The vioară cu goarnă is the bastard child of the stroh violin, a hybrid resonator violin developed in the early 20th century in order to allow violins to be recorded by the primitive technology of early gramophone recording studios, which did a pretty bad job of recording violins. By setting a resonator (like those on a dobro or national guitar) under the violin bridge, the string vibration is carried to a metal or vinyl membrane, and then out through an attached horn, often butchered from an old bugle. They are made locally: here's Doctorul Pom Collins in Bratca examining the psychedelic white vioară cu goarnă that I bought from Mihaly Rostas last June:The result is singularly loud and severely directional. If you stand in front of the fiddle, it sounds like Jimi Hendrix playing with feedback. If you are just off to the side you can hardly hear it, so the fiddlers swing their bodies around while playing, to get a wild wah-wah doppler effect. If you are behind the horn, as in playing it, you can barely hear it all. Mircea Rostas was at Negreni selling fiddles again, along with his wife and Traian Ardelean, one of the best Gypsy players. You could hear then a half a kilometer away. When played well it is the only fiddle that can overpower an accordion, sax, and drum band outdoors, without the help of any form of amplification. No one really knows how the stroh violin got to Romania, but legend has it that it was brought back by Romanian emigrants from north Dakota returning to Romania. In the 1930s the Great Depression was in full swing, and Romania was one of Europe's wealthiest economies, so a lot of Romanian immigrants came back, bringing the extremely loud stroh violins, and soon local musicians were copying them. Today, Dorel Cordoban from the village of Lazuri (near Rosia) is one of the best makers and players. He still prefers to tune his fiddles in the traditional local way - the G string, usually the lowest note on a violin, is replaced with an A string tuned up an octave to high G. I've known Dorel and his family since 1990, when they were one of the first groups of Romanian folk musicians to play at the Hungarian National Dance House Festival, and they stayed at my apartment then and many other times afterwards. When Fumie first came to Romania with me, she bought her entire winter wardrobe from Dorel's wife Florica. They are a wonderful couple who really enjoy life and never travel without some of their best home-brewed plum brandy. In Bihor, pálinka accompanies every social event. As you can see, Florica is very proud of her pálinka. Dorel invited us to a local festival in Oradea the day after Negreni, and it turned into a huge parade of Bihor folk groups dancing around the city center, with Florica and Dorel and the villagers of Rosia leading the parade. To hear the sound of the vioară cu goarnă try a few of these links (click on the link to go directly to MP3 media files.) From Prof. Robert Garfias' excellent Ethomusicology Kiosk Page there is a whole page about Bihor Music, including one cut on vioară cu goarnă, the Maruntel Din Valani. The Fono, a Hungarian cultural center, sponsored a series of Transylvanian village bands several years ago in the Utolso Ora Series ("Last Hour Series" reffering to the small amount of time left to hear such music. Their website is in Hungarian, but if you go to "terkép" and click on the map, you can eventually navigate your way into hours of Transylvanian traditional field recordings from all of Transylvania's ethnic groups.) They included some music played by Sumalan Stefan, from Halmosd, including a maruntelu, a classic învârtita and a jaunty schiopu. There is also a video RAM file of Jelu Covaci (who was also at the festival in Oradea) at the French world music magazine website, Mondomix.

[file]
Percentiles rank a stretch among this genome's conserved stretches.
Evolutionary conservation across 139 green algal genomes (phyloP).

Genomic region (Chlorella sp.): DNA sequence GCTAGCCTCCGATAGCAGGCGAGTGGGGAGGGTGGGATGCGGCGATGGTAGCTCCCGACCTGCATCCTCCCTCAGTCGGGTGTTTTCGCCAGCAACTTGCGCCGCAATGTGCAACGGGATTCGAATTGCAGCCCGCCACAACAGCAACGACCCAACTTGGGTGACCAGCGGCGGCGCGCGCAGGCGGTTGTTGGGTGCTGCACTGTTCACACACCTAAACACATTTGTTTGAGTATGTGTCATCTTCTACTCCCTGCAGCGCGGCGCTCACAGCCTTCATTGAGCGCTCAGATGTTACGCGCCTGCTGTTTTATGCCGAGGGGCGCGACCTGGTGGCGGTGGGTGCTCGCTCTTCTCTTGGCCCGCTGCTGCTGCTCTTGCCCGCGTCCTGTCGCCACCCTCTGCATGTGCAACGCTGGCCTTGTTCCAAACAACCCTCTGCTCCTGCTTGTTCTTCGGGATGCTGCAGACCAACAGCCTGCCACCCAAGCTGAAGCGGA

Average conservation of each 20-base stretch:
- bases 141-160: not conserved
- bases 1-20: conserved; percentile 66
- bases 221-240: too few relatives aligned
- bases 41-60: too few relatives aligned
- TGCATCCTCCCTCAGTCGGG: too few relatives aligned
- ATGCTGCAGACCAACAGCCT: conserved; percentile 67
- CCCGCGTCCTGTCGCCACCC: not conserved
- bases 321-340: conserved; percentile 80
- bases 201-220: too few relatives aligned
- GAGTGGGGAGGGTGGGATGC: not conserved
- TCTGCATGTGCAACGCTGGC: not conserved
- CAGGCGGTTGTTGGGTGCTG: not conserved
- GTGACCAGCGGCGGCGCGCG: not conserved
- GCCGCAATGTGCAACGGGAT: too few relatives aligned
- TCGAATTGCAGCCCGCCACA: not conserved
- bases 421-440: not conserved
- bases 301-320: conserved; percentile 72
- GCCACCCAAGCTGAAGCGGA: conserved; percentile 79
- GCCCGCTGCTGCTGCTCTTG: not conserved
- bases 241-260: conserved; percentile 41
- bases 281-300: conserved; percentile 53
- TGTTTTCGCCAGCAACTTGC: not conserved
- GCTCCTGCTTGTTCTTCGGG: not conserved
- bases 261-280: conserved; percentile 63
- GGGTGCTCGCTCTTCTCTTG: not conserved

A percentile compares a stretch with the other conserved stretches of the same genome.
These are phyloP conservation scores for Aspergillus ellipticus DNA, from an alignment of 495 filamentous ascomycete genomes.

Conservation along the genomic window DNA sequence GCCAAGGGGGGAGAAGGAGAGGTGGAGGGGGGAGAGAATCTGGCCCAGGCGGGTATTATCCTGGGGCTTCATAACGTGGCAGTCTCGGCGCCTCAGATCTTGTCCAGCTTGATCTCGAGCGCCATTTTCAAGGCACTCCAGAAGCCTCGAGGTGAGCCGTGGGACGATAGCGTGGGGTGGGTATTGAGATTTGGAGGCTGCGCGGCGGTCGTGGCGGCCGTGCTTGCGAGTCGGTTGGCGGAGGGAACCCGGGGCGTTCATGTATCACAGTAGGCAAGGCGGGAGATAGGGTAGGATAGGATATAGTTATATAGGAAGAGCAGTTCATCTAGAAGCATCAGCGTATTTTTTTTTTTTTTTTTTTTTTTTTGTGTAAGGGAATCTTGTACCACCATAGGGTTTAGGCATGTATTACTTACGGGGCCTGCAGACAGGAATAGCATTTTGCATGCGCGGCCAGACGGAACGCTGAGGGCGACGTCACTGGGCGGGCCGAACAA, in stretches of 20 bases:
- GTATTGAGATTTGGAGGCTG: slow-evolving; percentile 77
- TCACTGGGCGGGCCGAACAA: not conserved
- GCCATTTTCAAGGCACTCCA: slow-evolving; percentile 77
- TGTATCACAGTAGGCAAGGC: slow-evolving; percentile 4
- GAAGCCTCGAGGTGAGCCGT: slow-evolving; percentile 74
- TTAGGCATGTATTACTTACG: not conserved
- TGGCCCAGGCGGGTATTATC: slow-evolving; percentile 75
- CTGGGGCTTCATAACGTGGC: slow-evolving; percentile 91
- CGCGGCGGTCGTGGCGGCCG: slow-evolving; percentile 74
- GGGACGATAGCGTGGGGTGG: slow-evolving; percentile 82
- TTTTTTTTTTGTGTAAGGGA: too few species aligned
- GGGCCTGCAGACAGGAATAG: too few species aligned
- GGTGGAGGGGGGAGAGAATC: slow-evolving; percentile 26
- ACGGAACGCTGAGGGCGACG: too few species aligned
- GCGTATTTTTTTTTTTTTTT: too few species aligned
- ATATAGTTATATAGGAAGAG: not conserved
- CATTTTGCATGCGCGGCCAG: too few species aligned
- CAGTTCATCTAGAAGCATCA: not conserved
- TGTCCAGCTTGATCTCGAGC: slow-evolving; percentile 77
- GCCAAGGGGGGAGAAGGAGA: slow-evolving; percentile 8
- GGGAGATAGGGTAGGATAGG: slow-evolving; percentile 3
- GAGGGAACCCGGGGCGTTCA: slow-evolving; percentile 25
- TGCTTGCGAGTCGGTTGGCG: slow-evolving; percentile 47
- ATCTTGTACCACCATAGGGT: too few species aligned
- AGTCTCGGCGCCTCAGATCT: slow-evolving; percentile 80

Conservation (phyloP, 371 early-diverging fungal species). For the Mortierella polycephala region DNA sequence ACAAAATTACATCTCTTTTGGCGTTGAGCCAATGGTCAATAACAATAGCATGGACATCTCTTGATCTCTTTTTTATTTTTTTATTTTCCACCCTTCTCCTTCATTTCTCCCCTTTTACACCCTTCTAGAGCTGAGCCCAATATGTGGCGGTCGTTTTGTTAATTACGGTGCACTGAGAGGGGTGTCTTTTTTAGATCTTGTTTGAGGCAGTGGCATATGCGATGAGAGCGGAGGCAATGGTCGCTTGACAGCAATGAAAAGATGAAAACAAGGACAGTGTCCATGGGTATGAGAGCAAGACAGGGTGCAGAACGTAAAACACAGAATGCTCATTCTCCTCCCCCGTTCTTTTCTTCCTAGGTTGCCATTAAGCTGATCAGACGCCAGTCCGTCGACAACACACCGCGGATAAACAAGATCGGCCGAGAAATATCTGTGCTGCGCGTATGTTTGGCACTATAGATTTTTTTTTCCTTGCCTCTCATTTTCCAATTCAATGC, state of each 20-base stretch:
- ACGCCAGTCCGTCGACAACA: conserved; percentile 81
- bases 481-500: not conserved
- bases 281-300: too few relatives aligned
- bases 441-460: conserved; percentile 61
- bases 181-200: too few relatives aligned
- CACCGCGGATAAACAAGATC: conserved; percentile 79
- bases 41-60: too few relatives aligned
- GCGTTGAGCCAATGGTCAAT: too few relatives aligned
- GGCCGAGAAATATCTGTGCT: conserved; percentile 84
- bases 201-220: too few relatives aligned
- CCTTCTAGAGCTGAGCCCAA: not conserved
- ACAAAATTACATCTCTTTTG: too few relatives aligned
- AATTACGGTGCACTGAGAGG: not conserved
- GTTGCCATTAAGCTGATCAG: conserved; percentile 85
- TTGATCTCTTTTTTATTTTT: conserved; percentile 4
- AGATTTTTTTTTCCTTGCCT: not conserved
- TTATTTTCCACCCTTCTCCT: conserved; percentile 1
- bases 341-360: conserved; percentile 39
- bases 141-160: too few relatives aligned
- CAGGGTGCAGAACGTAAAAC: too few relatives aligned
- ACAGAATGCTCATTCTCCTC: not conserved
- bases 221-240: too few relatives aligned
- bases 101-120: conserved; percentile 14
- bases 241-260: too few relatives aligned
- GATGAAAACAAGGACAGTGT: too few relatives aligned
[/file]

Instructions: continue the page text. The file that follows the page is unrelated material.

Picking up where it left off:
UPDATE (2.21.2007) Several short videos of vioara cu goarna being played by Ghica and Dorel can now be found on my Youtube page.